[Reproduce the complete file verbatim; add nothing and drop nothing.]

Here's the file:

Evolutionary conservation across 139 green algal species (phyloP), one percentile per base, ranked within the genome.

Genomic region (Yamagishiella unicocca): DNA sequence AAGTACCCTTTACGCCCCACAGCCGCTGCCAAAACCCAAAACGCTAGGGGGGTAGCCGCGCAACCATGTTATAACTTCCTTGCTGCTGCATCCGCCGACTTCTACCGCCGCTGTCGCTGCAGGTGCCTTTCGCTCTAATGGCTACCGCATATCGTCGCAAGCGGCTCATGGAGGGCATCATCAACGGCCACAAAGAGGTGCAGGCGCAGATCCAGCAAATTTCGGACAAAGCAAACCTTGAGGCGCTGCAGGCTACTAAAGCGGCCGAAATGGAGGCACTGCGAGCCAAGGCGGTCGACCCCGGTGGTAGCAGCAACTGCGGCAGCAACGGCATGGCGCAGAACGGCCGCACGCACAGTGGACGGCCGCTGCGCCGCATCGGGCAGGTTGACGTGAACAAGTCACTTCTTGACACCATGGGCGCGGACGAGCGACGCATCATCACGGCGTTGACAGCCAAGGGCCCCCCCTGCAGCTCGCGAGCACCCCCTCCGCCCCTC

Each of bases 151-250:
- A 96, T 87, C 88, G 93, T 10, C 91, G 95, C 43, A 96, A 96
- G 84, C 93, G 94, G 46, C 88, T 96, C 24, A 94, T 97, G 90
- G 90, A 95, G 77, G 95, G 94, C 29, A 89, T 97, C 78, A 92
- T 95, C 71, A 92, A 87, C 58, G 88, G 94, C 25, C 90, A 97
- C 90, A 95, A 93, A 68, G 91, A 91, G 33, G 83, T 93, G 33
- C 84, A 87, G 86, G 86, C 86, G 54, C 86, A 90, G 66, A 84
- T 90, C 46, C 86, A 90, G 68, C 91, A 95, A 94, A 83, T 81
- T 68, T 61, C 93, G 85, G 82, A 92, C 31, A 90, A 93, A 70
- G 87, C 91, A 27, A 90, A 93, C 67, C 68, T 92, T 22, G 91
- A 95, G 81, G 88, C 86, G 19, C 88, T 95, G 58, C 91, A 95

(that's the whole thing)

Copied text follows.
Evolutionary conservation across 139 green algal species (phyloP), one percentile per base, ranked within the genome.

Genomic region (Yamagishiella unicocca): DNA sequence AAGTACCCTTTACGCCCCACAGCCGCTGCCAAAACCCAAAACGCTAGGGGGGTAGCCGCGCAACCATGTTATAACTTCCTTGCTGCTGCATCCGCCGACTTCTACCGCCGCTGTCGCTGCAGGTGCCTTTCGCTCTAATGGCTACCGCATATCGTCGCAAGCGGCTCATGGAGGGCATCATCAACGGCCACAAAGAGGTGCAGGCGCAGATCCAGCAAATTTCGGACAAAGCAAACCTTGAGGCGCTGCAGGCTACTAAAGCGGCCGAAATGGAGGCACTGCGAGCCAAGGCGGTCGACCCCGGTGGTAGCAGCAACTGCGGCAGCAACGGCATGGCGCAGAACGGCCGCACGCACAGTGGACGGCCGCTGCGCCGCATCGGGCAGGTTGACGTGAACAAGTCACTTCTTGACACCATGGGCGCGGACGAGCGACGCATCATCACGGCGTTGACAGCCAAGGGCCCCCCCTGCAGCTCGCGAGCACCCCCTCCGCCCCTC

Each of bases 151-250:
- A 96, T 87, C 88, G 93, T 10, C 91, G 95, C 43, A 96, A 96
- G 84, C 93, G 94, G 46, C 88, T 96, C 24, A 94, T 97, G 90
- G 90, A 95, G 77, G 95, G 94, C 29, A 89, T 97, C 78, A 92
- T 95, C 71, A 92, A 87, C 58, G 88, G 94, C 25, C 90, A 97
- C 90, A 95, A 93, A 68, G 91, A 91, G 33, G 83, T 93, G 33
- C 84, A 87, G 86, G 86, C 86, G 54, C 86, A 90, G 66, A 84
- T 90, C 46, C 86, A 90, G 68, C 91, A 95, A 94, A 83, T 81
- T 68, T 61, C 93, G 85, G 82, A 92, C 31, A 90, A 93, A 70
- G 87, C 91, A 27, A 90, A 93, C 67, C 68, T 92, T 22, G 91
- A 95, G 81, G 88, C 86, G 19, C 88, T 95, G 58, C 91, A 95